In radiotherapy the normal tissue reaction is often a limiting factor for radiation treatment. Still there is no
screening method, which predicts normal tissue reaction on radiotherapy, especially in comparison to tumor tissue, and
therefore allows tailoring of the radiation dose to each patient. Here, we present a case of severe radiation-related side effects.
We applied classical cytogenetic techniques (Giemsa-banding and staining of centromeric regions), the comet assay
as well as multicolor fluorescence in situ hybridization on peripheral blood lymphocytes of this patient in order to determine
the radio-sensitivity on the DNA level and to correlate these findings with the clinical outcome. Our investigations
revealed abnormalities on chromosome 9, deficiencies in the DNA-repair capacity after radiation exposure and a high
number of radiation induced chromosomal aberrations. A detected high amount of residual damage two or three hours after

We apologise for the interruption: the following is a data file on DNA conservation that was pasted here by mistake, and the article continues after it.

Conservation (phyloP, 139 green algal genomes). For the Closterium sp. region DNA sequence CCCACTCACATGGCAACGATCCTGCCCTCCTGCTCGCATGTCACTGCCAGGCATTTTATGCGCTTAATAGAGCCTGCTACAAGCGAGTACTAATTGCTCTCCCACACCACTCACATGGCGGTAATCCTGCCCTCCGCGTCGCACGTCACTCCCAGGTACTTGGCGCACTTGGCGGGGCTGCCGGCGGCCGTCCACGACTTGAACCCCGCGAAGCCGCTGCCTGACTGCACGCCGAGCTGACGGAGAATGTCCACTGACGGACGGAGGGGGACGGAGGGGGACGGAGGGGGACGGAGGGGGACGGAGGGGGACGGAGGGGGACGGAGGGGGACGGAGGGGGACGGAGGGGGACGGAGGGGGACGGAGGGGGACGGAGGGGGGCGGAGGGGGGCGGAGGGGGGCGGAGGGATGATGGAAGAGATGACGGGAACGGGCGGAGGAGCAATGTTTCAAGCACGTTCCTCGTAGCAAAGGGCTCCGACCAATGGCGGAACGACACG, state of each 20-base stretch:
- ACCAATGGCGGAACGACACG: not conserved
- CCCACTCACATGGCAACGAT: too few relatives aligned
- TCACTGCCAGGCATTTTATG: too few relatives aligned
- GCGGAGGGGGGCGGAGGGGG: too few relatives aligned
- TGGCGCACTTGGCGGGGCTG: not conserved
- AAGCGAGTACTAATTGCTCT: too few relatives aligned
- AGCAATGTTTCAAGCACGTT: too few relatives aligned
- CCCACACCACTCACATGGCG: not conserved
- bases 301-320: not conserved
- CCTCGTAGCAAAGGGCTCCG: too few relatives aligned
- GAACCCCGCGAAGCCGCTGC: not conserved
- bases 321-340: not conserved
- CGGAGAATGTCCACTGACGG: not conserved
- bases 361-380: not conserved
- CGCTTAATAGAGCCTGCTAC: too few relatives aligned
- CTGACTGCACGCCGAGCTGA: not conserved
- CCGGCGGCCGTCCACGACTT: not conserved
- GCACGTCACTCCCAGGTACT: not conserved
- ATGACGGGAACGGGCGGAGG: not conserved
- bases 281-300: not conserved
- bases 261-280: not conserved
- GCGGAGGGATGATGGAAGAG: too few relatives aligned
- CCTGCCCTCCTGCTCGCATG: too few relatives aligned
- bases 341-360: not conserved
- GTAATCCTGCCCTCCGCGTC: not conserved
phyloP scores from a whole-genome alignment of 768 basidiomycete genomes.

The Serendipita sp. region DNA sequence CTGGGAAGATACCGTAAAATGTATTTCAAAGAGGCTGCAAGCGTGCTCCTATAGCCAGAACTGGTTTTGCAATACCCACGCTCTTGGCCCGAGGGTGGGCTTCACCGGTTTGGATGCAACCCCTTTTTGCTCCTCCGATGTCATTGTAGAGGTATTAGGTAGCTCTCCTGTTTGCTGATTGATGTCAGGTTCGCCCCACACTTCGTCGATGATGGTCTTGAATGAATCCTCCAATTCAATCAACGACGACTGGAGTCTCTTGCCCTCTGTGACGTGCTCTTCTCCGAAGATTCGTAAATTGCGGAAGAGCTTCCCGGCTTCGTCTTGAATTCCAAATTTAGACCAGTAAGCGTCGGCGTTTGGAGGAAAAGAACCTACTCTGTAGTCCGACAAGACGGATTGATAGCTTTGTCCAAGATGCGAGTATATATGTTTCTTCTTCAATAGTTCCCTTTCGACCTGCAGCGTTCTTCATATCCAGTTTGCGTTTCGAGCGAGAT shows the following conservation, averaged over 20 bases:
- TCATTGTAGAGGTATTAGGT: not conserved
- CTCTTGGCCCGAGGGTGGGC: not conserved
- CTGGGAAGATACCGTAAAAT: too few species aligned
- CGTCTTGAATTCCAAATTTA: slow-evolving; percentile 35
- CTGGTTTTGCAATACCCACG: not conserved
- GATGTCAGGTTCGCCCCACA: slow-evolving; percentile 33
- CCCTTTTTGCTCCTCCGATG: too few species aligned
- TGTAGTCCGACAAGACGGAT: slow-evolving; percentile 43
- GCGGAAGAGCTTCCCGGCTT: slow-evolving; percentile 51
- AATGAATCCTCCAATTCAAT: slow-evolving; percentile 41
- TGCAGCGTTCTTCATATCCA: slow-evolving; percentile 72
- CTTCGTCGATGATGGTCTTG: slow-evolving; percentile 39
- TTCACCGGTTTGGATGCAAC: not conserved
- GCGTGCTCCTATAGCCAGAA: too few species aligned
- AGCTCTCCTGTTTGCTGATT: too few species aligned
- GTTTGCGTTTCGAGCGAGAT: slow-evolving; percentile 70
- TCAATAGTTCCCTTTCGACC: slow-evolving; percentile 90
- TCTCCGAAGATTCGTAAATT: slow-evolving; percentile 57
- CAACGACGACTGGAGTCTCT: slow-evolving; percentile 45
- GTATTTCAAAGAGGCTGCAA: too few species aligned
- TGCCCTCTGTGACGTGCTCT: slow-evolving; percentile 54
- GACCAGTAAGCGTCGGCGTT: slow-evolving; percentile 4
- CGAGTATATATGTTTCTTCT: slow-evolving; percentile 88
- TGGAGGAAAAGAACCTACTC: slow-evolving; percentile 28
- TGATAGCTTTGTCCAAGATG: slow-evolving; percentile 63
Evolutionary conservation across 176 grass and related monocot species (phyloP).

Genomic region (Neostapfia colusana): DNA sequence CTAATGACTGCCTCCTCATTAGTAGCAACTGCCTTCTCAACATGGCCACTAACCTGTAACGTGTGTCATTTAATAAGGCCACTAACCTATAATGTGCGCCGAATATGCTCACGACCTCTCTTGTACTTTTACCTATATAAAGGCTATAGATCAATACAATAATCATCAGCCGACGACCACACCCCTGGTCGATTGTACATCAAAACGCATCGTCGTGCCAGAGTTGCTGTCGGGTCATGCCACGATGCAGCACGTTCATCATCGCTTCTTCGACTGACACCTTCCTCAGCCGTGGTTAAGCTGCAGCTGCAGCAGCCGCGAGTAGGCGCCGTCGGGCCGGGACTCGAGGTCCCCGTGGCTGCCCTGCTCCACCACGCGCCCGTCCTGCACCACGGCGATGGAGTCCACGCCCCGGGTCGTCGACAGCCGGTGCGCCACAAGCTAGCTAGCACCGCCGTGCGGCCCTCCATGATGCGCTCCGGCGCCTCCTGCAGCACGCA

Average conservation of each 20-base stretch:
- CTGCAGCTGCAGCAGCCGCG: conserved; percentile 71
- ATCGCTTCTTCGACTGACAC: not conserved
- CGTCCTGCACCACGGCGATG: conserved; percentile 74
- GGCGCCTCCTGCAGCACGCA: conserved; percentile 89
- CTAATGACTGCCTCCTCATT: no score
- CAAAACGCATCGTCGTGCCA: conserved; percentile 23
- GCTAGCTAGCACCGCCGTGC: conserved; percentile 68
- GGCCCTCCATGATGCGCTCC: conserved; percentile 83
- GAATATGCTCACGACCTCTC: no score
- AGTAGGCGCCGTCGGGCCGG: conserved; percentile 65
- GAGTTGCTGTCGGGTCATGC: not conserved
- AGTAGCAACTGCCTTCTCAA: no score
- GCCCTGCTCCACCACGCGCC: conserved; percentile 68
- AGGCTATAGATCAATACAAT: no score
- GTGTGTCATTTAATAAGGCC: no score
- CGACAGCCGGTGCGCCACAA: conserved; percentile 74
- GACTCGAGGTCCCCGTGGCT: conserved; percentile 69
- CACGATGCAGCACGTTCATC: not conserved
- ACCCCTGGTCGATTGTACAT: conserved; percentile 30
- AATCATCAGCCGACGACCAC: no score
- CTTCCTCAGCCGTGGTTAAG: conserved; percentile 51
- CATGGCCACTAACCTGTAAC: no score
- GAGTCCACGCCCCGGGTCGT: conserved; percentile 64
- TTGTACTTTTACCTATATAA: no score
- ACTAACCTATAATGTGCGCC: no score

radiation exposure and repair as well as the high number of chromosomal aberrations (ChAs) suggests a correlation between
repair capacity and radiation induced ChAs. We concluded that the detected abnormalities might serve as a genetic
basis for the radio-sensitive phenotype of this patient. Taken together this report strengthens the idea that intensive DNA
genomic analysis of individual patients can serve as the basis for more favourable treatment of cancer patients.
Keywords: Radiation therapy, DNA damage and repair, Double strand breaks, Comet assay, Radiation induced chromosomal
aberrations, M-FISH, radio-sensitivity, situ hybridization, Giemsa-Trypsin-Giemsa, centromere
Rights & PermissionsPrintExport